Steffen locates his study within the field of pluridimensional dialectology. Compared to traditional dialectology, in which frequently just one informant represents each variety analyzed, pluridimensional dialectology constitutes a step forward toward linguistic reality. Including different gender, age, and social groups, the results of pluridimensional studies tend to be more representative. Taken further in this direction, pluridimensional dialectology will become more and more indistinguishable from variation studies. Thus, dialectology, which started as a discipline within historical linguistics, may one day become a proper subfield of sociolinguistics. Steffen works with four informants per locality, using gender (male/female) and age (younger/older) as additional variables. If he had just raised the number of informants, thereby gaining a certain measure of representativity, one might have been more lenient in the following evaluation. But Steffen loses this advantage by comparing not only the colonies, but also gender and age "groups." In doing so, he reverts to the unsatisfactory relation of one informant per (sub)group.
Joachim Herrgen suggests a solution for the problem of representativity: "Die Erhebung objektiver Daten zum Variationsspektrum muß sich hingegen auf Teilaspekte beschränken. Als sehr ergiebig hat sich hier ... der Verzicht auf die diatopische Variationsdimension erwiesen.... Soll hingegen bei pluridimensionalen Ansätzen die Diatopik berücksichtigt werden, so ist es unabdingbar, die areale Kontrastierung zu beschränken, indem nur Teilareale untersucht werden, nicht alle Teilgegenstände der Sprache in den Blick genommen werden oder die Untersuchung auf wenige variative Register beschränkt wird." Although Herrgen's citation refers to objective and not subjective language data, we can apply his approach to the present case. As Steffen's basic research interest is diatopic in nature, on the one hand, he cannot concentrate on just one colony (Verzicht auf die diatopische Varietätendimension). On the other hand, he also cannot reduce his research object (nicht alle Teilgegenstände der Sprache), because he analyzes only the influence on the Low German lexicon. Therefore, the only way out for Steffen would have been to increase the number of informants. That he did not do this can only surprise the reader, given that sociolinguistic research has been underway now for forty years and that we find variation even in the world's most conservative speech communities. Besides this, one would expect the informants to share all relevant social characteristics. Although one can support Steffen's decision not to include social class in the Mennonite context, this does not mean that he can neglect social characteristics wholesale. Steffen's older women are all housewives. Among his six younger female informants, however, one finds a school teacher and a secretary, that is, women working in professions strongly connected to language. As these two informants come from Blue Creek and Spanish Lookout, two colonies that Steffen describes as rather modern and open and in which he sees fewer gender differences, this fact is rather problematic. And sure enough, they are the only female informants claiming a higher Spanish competence than their male peers. In terms of age, three of the four subgroups show an unproblematic age spread. The older men, however, show a spread of twenty-seven years, and it is questionable whether a forty-six-year-old man can be compared with a seventy-three-year-old man.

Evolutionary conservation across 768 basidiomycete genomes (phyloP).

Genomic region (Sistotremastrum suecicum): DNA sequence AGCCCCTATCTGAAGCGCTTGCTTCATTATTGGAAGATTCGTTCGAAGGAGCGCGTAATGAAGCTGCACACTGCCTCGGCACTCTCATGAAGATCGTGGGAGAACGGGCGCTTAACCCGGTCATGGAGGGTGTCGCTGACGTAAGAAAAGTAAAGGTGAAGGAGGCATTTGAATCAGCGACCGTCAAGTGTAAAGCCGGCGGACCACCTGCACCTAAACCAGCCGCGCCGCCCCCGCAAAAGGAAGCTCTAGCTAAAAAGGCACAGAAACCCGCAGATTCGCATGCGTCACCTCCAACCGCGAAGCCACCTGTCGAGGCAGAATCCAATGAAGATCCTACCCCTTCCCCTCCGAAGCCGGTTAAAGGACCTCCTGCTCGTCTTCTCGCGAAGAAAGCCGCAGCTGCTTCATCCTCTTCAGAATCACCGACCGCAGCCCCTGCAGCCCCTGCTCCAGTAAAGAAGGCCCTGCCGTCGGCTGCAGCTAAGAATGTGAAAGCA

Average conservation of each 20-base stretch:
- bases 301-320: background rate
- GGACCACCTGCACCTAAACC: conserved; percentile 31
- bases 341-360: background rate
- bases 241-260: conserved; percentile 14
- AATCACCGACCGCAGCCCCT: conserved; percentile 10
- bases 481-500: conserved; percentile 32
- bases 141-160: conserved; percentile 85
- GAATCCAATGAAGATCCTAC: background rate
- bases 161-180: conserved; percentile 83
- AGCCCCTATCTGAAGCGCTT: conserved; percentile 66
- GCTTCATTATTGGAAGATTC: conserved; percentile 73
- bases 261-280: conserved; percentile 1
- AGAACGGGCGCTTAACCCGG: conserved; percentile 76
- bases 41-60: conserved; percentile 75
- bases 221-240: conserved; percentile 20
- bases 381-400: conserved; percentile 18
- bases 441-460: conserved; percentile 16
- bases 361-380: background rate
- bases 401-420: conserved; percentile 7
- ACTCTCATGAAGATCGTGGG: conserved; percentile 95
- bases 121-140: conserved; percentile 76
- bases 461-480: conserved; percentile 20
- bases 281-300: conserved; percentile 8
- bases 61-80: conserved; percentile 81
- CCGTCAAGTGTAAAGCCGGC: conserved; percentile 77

In spite of this, one could still accept Steffen's arguments if his informants were analyzed as individual speakers and not as representatives for (subgroups of) speech communities. Although Steffen is aware of this problem, he writes about the linguistic behavior of different groups, of younger and older generations, or of wholesale colonies. Moreover, a formulation such as "die Hälfte der Befragten" might mislead the reader, who may be surprised to learn that "half of the informants" means two informants (p. 97). The most problematic point, however, is Steffen's use of the word "statistics." On page 60, he speaks of a "statistical comparison" and later uses such formulations as "signifikant [sic!] niedrigeren Wert" ("significantly lower value") or "statistische Unterschiede" ("statistical differences") (pp. 155, 159). His section VII.10 is even entitled "Statistische Auswertung" ("statistical analysis" [p. 153]). The problem with this is that Steffen does not submit his data to a single statistical test. He uses only means, a rather rough measure without much analytical value. This deficit turns many of Steffen's conclusions into mere speculations, especially when small differences are used to support far-reaching arguments. On page 161, Steffen writes that the older generation has a slightly higher level of knowledge of Spanish lexemes than the younger generation (45 percent and 42 percent); he calls this result "nennenswert" ("worth mentioning").